Saturday, June 21, 2008

Two guys with pep to save energy

Portland Press Herald


June 18, 2008

Sam Saltonstall and Pete Dugas want to save you a heap of money.

No, they're not scammers. Nor are they spammers.

They're simply two guys who see what we all see – a looming heating season that has economic catastrophe written all over it – and want to do something about it.

"It sounded too good to be true – and it still may be," said Saltonstall. "We're still trying to figure that out."

He's talking about the fledgling, nonprofit Cambridge (Mass.) Energy Alliance, formed to provide homeowners, businesses and even large institutions in that city with one-stop shopping for conserving all things energy.

Saltonstall, who lives on Peaks Island, takes jazz piano lessons from Dugas, who owns an apartment building in Portland. Upon learning of the Cambridge project a few months ago, they decided to see if such an idea might fly here.

The goal: Provide a clearinghouse where property owners big and small can get an energy audit, find the right contractors to button up their buildings and, in some cases, even obtain low-interest financing from local banks to foot the bill.

In other words, stop bemoaning the skyrocketing cost of energy and start reducing it.

"The problem is many people just don't know where to start," said Saltonstall, "so they do nothing."

Which, these days, is not a good option. Just last week, the Governor's Office of Energy Independence and Security announced it was starting its oil-price monitoring program four months early for the 2008-09 heating season. The current average price in Maine for No. 2 heating oil: $4.60 per gallon.

Saltonstall and Dugas first visited the Cambridge Energy Alliance to find out more about that program. According to project manager Deborah Donovan, such inquiries from other communities now number "in the hundreds."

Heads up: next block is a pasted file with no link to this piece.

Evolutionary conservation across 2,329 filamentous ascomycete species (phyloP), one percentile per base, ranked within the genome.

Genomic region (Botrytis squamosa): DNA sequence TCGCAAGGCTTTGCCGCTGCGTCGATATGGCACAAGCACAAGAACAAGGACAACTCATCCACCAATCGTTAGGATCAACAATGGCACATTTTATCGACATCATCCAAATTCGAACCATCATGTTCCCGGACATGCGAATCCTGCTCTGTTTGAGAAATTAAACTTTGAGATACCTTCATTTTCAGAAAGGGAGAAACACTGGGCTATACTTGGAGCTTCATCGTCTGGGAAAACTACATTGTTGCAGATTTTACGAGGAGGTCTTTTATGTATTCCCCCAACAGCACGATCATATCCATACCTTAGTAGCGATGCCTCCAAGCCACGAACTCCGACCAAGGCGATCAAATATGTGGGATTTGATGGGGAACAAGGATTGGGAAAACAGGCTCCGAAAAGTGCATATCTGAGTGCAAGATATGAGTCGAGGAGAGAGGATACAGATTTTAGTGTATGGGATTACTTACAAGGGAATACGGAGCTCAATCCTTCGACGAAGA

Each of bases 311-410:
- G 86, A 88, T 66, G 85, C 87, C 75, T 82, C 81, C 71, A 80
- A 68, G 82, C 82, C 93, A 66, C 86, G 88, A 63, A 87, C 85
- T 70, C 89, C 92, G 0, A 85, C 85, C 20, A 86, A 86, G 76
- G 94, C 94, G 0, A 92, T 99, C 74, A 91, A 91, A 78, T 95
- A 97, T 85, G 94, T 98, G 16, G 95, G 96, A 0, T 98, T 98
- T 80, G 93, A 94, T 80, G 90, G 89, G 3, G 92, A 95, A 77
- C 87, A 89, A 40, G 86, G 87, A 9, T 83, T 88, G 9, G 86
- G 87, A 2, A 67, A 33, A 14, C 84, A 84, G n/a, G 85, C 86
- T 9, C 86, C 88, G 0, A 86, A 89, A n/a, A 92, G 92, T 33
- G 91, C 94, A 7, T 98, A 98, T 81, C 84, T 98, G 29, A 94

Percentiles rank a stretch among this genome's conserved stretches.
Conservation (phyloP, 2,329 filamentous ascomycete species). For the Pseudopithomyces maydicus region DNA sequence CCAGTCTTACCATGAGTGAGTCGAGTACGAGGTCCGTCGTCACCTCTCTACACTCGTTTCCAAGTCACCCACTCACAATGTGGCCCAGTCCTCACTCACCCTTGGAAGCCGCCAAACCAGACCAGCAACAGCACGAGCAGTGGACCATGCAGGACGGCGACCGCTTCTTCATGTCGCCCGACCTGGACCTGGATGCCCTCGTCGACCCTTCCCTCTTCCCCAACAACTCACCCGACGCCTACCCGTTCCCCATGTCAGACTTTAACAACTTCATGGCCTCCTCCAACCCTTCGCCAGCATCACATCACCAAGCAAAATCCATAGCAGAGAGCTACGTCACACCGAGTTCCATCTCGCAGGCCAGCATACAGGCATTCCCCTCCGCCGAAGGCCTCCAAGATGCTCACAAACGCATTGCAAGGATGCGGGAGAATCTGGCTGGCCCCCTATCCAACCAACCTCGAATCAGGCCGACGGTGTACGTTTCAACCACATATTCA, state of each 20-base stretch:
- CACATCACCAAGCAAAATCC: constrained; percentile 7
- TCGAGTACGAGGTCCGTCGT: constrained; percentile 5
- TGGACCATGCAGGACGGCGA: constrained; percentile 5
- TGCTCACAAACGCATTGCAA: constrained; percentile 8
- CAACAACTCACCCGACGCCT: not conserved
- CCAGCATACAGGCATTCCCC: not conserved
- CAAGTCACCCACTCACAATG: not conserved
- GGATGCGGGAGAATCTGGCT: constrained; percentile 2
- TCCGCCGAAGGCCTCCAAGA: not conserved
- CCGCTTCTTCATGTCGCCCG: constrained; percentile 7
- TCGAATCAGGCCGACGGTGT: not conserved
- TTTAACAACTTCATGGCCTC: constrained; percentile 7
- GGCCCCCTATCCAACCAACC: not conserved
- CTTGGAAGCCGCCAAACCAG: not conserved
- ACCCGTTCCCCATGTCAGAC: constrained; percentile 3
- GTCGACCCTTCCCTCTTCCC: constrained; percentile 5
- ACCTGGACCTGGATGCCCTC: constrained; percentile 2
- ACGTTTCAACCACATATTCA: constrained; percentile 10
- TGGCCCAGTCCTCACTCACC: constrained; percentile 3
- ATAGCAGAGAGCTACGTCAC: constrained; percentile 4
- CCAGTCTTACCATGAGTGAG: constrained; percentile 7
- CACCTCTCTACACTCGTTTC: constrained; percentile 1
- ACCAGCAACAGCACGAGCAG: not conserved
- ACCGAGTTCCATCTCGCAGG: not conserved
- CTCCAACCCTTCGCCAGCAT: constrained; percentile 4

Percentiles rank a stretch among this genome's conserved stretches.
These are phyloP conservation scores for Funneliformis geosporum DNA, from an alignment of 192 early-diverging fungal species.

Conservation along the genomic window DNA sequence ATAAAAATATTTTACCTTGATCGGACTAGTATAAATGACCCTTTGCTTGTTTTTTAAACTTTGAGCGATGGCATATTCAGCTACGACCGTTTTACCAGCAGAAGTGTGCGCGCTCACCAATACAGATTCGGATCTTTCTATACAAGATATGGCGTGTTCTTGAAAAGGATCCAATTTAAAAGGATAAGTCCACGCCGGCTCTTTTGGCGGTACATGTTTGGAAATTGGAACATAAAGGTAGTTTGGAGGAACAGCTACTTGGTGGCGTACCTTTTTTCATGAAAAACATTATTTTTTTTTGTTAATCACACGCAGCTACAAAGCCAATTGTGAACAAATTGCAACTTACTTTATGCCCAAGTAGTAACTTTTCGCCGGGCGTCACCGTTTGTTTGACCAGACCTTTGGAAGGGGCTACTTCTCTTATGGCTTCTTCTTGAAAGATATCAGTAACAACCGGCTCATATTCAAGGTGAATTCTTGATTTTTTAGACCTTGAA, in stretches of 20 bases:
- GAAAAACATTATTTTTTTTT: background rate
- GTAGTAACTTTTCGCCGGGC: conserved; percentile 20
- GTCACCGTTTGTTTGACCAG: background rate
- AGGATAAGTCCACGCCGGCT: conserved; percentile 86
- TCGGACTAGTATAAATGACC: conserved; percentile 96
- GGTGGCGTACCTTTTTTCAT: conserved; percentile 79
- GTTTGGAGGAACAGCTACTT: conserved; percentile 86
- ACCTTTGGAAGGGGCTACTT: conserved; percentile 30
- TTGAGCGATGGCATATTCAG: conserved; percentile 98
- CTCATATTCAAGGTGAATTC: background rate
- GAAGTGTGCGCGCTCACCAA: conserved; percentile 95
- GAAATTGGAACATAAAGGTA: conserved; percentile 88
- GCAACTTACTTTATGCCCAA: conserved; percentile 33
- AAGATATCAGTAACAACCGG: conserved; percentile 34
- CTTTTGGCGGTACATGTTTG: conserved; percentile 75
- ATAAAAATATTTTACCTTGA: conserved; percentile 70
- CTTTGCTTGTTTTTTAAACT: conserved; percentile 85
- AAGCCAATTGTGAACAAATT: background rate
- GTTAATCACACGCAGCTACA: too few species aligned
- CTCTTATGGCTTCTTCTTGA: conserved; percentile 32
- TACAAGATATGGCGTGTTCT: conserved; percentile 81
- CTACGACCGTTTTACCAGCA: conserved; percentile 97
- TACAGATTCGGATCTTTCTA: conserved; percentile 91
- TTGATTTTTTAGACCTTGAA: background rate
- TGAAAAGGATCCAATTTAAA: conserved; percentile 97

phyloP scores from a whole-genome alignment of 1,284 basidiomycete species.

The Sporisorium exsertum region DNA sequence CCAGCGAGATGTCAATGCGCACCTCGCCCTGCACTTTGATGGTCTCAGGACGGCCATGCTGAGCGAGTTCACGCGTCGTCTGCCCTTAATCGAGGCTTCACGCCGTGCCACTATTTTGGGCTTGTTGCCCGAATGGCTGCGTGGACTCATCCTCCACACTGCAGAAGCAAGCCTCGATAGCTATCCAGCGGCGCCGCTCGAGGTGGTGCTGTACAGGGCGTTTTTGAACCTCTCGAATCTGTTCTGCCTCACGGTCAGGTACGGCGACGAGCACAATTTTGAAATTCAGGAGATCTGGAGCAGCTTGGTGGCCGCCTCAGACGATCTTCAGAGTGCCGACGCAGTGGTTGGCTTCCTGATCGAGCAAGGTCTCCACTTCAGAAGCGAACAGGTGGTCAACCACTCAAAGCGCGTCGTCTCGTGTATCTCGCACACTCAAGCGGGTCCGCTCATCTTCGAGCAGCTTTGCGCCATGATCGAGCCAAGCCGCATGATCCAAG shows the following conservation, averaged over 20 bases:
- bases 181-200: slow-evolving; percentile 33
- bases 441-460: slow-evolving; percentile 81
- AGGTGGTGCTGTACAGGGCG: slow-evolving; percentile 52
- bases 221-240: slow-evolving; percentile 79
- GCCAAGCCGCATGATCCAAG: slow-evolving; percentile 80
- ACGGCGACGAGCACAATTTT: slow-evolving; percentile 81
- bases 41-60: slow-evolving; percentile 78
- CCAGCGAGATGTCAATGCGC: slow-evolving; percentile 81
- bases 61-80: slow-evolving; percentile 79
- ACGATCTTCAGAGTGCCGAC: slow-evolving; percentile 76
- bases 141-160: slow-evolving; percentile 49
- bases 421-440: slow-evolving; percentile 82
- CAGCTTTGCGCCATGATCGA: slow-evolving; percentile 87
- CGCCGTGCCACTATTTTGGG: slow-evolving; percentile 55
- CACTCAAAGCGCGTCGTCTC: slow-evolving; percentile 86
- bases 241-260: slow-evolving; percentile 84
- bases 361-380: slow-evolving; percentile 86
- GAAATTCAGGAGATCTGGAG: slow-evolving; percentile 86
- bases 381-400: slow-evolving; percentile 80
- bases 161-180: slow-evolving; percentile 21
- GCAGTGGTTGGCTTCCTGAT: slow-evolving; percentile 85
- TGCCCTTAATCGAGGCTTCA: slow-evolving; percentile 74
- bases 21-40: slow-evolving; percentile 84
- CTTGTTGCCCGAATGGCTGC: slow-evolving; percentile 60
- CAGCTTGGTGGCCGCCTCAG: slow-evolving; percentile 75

"Everybody's got a reason to do this now," said Donovan, noting that her alliance has already heard from more than 700 interested property owners in Cambridge.

Next stop for Saltonstall and Dugas was a sit-down with Portland Mayor Ed Suslovic, who spent more than an hour brainstorming with them on how such a venture might work locally. The mayor's first suggestion: expand it beyond Portland.

"It makes so much sense," Suslovic said. "It's foolish to think we can drill our way out of the energy problem."

Next week, Saltonstall and Dugas will visit the Greater Portland Council of Governments to see whether their idea rates inclusion on its regular-meeting agenda. That it should – the council is perfectly positioned to help cultivate this grass-roots response to an ever-escalating global challenge.

For all the work they've put into the project, Saltonstall and Dugas say their goal is not to save the world.

The alliance's mission statement, in fact, makes little mention of reducing Greater Portland's "carbon footprint" – too much of that kind of talk, they feared, might render their plan too political and thus less marketable to the masses.

"So we describe our mission simply as helping people save money on energy," said Saltonstall.

Added Dugas, "We figured everyone can agree on that one."

Columnist Bill Nemitz can be contacted at 791-6323 or at:

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